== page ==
The figure of the fallen Southern belle is based loosely on Williams’s own mother, who grew up in a prominent Mississippi family and suffered reversals of fortune in her adulthood. This figuration remains one of the best-known trademarks of Williams’s plays—Blanche DuBois in A Streetcar Named Desire is perhaps the most famous representative of this type. The social and historical circumstances surrounding characters like Amanda point to some of the broader concerns of The Glass Menagerie. In the decades after the Civil War, many once-distinguished Southern families saw their economic fortunes decline. Daughters of these families, like Amanda, traditionally were raised to take pride in their social status. In a rapidly industrializing and modernizing America, however, that status was worth less and less. New money was seen as far more desirable than old but penniless family grandeur. The promise of Amanda’s past remains unfulfilled and always will remain so, but she refuses to accept this fact and convinces herself, wrongly, that Laura can still live the life that she expected for herself. At the end of the play, Amanda chides Tom for being a “dreamer.” It is clear, however, that the Wingfield children’s inability to deal with reality is inherited directly from their mother.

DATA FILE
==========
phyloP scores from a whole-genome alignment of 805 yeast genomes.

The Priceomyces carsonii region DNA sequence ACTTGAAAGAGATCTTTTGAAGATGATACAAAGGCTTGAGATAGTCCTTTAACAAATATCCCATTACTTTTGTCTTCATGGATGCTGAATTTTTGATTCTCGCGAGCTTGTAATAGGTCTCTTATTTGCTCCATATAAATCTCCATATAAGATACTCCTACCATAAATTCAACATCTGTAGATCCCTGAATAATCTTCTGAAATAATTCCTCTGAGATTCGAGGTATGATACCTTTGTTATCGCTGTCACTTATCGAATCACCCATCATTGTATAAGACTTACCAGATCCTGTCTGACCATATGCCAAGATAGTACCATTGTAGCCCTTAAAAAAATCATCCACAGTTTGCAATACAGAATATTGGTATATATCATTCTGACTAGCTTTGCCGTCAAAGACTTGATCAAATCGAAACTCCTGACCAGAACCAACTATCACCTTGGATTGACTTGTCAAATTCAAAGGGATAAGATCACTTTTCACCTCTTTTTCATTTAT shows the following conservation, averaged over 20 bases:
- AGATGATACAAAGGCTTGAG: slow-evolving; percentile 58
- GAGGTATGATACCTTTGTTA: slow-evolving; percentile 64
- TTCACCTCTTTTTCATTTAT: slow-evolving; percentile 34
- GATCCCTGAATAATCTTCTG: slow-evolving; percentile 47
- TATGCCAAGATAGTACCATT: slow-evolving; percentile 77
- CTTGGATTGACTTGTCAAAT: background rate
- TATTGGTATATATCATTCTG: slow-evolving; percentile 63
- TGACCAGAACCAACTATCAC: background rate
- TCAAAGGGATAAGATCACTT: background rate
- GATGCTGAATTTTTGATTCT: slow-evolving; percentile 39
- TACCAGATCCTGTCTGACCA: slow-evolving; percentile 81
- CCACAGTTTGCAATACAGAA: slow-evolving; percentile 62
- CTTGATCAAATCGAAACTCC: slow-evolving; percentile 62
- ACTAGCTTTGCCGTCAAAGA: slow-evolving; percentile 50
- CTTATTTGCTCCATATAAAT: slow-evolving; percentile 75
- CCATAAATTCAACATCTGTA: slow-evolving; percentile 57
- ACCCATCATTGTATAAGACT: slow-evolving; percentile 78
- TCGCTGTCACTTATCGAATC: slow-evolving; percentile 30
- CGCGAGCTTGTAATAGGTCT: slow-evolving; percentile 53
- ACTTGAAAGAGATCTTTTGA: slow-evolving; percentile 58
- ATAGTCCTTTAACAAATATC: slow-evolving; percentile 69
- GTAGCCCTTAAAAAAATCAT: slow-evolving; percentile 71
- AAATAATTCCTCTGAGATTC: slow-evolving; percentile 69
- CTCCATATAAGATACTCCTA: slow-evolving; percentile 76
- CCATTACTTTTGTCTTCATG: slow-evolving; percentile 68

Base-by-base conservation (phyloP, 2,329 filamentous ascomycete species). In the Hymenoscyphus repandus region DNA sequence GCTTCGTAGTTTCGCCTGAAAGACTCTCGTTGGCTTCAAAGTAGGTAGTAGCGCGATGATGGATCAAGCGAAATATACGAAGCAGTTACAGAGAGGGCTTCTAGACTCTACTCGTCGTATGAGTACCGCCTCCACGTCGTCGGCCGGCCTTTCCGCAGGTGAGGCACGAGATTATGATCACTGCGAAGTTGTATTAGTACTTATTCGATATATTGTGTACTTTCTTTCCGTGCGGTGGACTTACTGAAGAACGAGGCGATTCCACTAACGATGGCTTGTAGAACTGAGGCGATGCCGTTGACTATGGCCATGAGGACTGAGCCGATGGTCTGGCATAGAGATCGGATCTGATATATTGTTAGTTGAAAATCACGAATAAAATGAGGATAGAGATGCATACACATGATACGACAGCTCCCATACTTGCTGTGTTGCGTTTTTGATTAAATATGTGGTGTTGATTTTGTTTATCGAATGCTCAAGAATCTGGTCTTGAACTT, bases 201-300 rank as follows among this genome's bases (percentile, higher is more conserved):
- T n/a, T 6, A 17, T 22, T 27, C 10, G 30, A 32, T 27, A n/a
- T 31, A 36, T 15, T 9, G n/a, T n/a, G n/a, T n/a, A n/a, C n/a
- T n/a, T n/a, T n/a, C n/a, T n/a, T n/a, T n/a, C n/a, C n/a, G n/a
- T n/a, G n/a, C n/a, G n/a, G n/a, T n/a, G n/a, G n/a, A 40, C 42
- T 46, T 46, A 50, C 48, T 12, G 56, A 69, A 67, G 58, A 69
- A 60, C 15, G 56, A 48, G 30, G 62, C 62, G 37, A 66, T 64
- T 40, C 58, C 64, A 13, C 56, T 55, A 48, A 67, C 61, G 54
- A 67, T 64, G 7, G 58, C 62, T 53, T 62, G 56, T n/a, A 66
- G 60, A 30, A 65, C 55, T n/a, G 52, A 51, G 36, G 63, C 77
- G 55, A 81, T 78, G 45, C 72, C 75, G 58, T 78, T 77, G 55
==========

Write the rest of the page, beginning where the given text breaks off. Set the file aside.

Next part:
In Scene Five, Amanda’s far-fetched dreams for Laura appear to be within reach. The screen legend at the beginning of the scene is “Annunciation”—a word that, besides simply meaning “announcement,” also refers to the Catholic celebration of God’s announcement to the Virgin Mary that she is pregnant with Jesus Christ. Jim, then, may be seen as a savior—for Laura and for the entire family. Furthermore, Amanda’s description of the moon as a “little silver slipper” also calls to mind the Cinderella fairy tale, which Williams considered an important story. In one version of this tale, a handsome young prince rescues a maiden from a lifetime of domestic drudgery, and a glass slipper is crucial to cementing the match. Amanda’s hopes for Jim’s visit are high, and clues such as the slipper suggest that they may be correctly so. Soon, though, Williams’s references to the birth of a savior and of fairy-tale romance are revealed as ironic omens of tragedy.